The students of Panther Academy won first, second, and third place at the state level mathematics competition organized by the Association of Mathematics Teachers of New Jersey (AMTNJ), according to the school district.
The students also won second place for their school by competing against other schools in the Garden State. The winners were 11th graders: first place Ahsanul Shafi, second place Sumia Barki and Shajada Ali, and third place Tamia Williams.
Claribel Perez another student received honorable mention. All five students, their teacher, and their school were recognized by the school board and the superintendent on Wednesday evening.
“Receiving statewide recognition is a tremendous accomplishment and I am extremely proud of these bright high school students,” said state-appointed district superintendent Donnie Evans while recognizing the students and their teacher Ahmed Salama.
Salama, who has been teaching mathematics for 13 years in the city, said the students worked hard and spent a great deal of time doing advanced problems to prepare for the competition.
“My students were challenged,” said Salama. He said when he received the invitation to compete his pupils rose to the challenge. He asked them: Are you ready? The students told him, “Mr. Salama, we’re going to try.”
He said everyday some of his students arrived early in the morning to study mathematics. “We covered all subjects,” he said.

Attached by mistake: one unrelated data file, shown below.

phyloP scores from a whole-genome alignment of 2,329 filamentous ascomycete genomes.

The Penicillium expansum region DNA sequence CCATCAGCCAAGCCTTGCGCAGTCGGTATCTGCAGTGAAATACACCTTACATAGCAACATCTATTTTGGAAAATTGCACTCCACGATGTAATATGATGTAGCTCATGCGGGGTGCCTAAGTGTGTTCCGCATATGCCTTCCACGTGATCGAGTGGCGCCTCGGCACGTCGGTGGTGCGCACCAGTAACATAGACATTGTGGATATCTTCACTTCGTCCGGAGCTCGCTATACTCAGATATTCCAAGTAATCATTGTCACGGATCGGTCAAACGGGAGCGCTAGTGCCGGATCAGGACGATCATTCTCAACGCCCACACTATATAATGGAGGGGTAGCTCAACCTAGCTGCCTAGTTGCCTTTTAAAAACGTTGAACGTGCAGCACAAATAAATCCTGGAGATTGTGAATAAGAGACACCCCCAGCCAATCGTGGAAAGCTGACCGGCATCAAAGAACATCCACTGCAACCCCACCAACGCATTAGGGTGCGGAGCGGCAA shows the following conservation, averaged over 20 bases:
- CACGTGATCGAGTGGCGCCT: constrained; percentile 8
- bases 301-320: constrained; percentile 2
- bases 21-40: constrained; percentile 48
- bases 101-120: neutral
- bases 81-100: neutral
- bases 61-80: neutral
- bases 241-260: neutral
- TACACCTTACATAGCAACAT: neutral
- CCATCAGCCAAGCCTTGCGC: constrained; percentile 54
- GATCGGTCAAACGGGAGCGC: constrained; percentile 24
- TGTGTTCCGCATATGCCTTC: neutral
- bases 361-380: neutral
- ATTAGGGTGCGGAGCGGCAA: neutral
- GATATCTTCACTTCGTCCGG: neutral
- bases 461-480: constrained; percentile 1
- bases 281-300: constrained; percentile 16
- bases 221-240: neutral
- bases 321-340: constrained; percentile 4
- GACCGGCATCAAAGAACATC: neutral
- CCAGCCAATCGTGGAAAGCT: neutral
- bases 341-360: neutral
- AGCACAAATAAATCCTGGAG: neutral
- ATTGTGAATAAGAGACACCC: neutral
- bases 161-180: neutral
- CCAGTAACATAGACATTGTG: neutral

“We studied hard every morning from 7 o’clock to 8 o’clock before school started. Every day five students came early morning to study mathematics — hard questions.”
The early morning practice sessions which lasted for a month paid off for the students. The school was named second in the association’s 39th annual high school contest. Panther Academy was tied at second place with West Windsor-Plainsboro High School North.
First place went to West Windsor-Plainsboro High School South, according to AMTNJ.
“It was a challenge and they succeeded,” said Salama. He said the success will be extremely useful as the 11th graders get ready for college. The students will be use their victory in college applications, said the teacher.
Salama expressed great pride in his students’ achievement, but thought he was just doing his duty as a teacher. “My job is to make high quality products which is good, successful students willing to serve the country,” said the teacher. “Paterson is coming up.”